Car-Rental Insurance -- Before you drive off in a rental car, be sure you're adequately insured, covering such things as whether your policy extends to all persons who will be driving the rental car, how much liability is covered in case an outside party is injured in an accident, and whether the type of vehicle you are renting is included under your contract.

Gasoline -- Fuel is referred to as "petrol" in South Africa and is available 24 hours a day in major centers. At press time, 1 liter cost just under R7 (4 liters is approximately 1 gal.). Gas stations are full-service, and you are expected to tip the attendant R2 to R5. Note: Credit cards are not accepted as payment.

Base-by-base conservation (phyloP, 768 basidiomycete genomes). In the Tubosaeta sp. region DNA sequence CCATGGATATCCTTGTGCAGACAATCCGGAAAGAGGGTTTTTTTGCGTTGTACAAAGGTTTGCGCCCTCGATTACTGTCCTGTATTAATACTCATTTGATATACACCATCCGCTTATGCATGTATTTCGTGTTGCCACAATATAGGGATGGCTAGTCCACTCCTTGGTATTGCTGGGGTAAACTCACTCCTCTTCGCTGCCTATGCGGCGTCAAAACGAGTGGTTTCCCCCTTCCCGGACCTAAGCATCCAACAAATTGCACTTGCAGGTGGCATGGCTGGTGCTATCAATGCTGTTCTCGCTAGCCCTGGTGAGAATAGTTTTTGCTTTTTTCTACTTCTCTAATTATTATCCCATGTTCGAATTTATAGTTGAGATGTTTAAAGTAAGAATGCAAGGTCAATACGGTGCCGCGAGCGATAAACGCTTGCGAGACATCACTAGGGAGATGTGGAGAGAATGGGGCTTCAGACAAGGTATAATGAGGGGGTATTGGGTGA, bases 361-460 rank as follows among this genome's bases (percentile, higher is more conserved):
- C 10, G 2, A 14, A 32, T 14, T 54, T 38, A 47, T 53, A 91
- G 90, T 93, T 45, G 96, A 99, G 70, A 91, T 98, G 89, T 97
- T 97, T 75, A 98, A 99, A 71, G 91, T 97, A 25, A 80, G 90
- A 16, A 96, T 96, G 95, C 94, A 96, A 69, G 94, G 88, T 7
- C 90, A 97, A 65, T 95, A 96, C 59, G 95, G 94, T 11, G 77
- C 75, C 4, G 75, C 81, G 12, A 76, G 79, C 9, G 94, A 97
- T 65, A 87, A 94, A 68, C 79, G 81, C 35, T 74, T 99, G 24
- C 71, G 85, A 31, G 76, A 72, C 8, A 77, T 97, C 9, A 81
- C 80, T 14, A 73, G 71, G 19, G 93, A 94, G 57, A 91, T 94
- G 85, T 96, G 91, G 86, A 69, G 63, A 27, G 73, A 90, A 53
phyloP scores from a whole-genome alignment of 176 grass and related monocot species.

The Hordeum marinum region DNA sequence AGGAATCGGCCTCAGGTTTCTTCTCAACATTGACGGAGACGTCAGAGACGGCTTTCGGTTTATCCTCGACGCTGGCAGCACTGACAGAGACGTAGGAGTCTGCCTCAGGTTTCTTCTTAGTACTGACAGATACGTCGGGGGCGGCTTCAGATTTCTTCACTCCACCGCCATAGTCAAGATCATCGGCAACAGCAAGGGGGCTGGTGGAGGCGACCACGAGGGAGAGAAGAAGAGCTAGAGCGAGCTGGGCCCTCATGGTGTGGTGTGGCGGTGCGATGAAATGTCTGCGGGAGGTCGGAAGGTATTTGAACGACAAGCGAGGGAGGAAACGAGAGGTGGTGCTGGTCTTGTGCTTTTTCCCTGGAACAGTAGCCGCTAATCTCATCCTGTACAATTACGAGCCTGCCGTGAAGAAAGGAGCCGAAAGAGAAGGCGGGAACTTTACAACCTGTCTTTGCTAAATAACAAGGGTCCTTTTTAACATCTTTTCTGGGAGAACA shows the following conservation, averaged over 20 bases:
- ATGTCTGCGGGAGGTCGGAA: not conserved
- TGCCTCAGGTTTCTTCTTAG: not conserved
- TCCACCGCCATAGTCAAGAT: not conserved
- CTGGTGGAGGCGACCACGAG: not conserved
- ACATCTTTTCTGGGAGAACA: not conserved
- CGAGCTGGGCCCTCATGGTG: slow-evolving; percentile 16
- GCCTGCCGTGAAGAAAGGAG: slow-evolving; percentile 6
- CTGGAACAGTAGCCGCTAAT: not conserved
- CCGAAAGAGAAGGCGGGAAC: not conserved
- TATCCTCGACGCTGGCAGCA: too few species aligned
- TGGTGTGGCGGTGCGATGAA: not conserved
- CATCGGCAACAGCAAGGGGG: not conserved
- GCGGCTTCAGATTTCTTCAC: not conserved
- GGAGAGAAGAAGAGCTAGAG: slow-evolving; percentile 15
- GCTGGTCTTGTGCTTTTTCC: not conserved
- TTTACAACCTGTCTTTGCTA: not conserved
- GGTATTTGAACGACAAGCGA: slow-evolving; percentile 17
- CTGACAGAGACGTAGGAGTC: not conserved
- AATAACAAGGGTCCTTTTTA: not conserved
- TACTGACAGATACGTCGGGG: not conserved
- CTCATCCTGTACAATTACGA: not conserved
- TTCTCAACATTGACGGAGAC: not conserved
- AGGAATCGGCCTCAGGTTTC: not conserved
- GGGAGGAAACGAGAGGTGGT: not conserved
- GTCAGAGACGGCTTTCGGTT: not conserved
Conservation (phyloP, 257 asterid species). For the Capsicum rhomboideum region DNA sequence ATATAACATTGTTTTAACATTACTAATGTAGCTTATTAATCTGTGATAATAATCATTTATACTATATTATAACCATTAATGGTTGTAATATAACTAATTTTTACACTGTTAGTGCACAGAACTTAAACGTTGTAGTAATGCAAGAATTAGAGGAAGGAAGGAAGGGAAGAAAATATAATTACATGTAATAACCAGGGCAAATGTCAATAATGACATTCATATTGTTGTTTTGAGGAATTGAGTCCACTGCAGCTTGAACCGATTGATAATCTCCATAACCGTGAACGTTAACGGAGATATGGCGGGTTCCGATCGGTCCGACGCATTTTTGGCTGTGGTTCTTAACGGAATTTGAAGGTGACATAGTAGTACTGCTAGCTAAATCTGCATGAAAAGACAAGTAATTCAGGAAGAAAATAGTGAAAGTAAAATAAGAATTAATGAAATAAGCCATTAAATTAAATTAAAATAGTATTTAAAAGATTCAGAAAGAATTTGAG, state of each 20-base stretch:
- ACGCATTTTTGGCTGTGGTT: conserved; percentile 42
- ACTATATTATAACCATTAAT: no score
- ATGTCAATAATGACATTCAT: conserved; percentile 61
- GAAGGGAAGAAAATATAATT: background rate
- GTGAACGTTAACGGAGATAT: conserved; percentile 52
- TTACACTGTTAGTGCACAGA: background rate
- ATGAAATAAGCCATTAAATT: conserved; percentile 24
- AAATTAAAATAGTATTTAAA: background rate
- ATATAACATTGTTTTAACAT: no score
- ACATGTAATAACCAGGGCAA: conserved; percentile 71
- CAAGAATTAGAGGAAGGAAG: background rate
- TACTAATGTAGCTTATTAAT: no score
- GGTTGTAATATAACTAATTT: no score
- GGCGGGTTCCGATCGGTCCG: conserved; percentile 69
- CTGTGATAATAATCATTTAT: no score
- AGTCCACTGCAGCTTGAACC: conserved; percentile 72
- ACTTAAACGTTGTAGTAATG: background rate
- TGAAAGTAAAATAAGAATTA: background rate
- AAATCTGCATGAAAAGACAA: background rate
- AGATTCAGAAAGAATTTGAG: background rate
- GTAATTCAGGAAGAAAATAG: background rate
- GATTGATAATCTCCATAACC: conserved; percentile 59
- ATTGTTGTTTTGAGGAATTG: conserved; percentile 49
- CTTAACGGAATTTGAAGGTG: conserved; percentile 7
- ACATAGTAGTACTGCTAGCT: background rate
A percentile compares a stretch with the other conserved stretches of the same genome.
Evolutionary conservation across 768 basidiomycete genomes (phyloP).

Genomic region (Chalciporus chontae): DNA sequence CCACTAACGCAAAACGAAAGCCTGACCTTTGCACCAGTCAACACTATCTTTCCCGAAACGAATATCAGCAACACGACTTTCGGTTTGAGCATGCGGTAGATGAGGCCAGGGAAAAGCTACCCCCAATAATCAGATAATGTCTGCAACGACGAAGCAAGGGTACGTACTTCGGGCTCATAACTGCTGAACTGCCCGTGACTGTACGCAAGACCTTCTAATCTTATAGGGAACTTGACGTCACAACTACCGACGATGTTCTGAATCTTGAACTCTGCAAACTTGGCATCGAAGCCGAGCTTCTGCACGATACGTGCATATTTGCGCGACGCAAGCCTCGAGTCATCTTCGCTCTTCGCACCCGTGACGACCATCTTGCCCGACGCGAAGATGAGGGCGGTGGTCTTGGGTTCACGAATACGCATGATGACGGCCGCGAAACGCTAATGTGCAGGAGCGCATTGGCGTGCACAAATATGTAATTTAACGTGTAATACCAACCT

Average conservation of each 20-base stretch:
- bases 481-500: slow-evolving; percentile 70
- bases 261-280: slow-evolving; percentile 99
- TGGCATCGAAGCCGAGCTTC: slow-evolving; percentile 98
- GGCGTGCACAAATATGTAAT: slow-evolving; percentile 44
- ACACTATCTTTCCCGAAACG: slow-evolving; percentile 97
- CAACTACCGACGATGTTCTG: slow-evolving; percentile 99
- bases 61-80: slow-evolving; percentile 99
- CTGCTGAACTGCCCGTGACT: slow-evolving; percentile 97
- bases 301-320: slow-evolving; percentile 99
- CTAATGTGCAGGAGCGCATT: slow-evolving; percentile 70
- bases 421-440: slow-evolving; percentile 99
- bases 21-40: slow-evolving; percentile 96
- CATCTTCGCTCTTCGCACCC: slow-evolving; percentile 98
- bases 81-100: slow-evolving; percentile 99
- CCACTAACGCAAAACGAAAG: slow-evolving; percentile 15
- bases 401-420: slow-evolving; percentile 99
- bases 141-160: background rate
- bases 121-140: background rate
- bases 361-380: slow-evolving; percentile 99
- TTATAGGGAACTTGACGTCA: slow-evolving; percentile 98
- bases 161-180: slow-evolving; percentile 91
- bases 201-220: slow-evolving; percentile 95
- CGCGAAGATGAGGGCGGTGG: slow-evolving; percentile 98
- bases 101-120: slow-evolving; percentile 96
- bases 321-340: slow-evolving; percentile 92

Road Rules -- Again, South Africa has an excellent network of tarred and dirt roads, with emergency services available along the major highways; you cannot rely on this sort of backup on road conditions in Zimbabwe, Zambia, or Botswana. Driving in all three countries is on the left side of the road -- repeat the mantra "drive left, look right," and wear your seat belt at all times; it's mandatory, and, in any case, driving skills on the road vary considerably. Generally, the speed limit on national highways is 120kmph (74 mph), 100kmph (62 mph) on secondary rural roads, and 60kmph (37 mph) in urban areas. The Automobile Association of South Africa (AA) extends privileges to members of AAA in the United States and the Automobile Association in Britain. South African road condition information, route planning, toll information, distances, and directions are available in English via telephone, fax, or e-mail from the Travel Information Centre (tel. 27/11/799-14-00; fax 27/11/799-1254; Mon-Fri 8am-5pm). For breakdowns, contact the local emergency number (tel. 083-843-22); however, if an international member has rented a vehicle, it is recommended that they confirm with the relevant car rental company the procedures for dealing with an emergency or vehicle breakdown, and then use the emergency number provided by the car-rental company.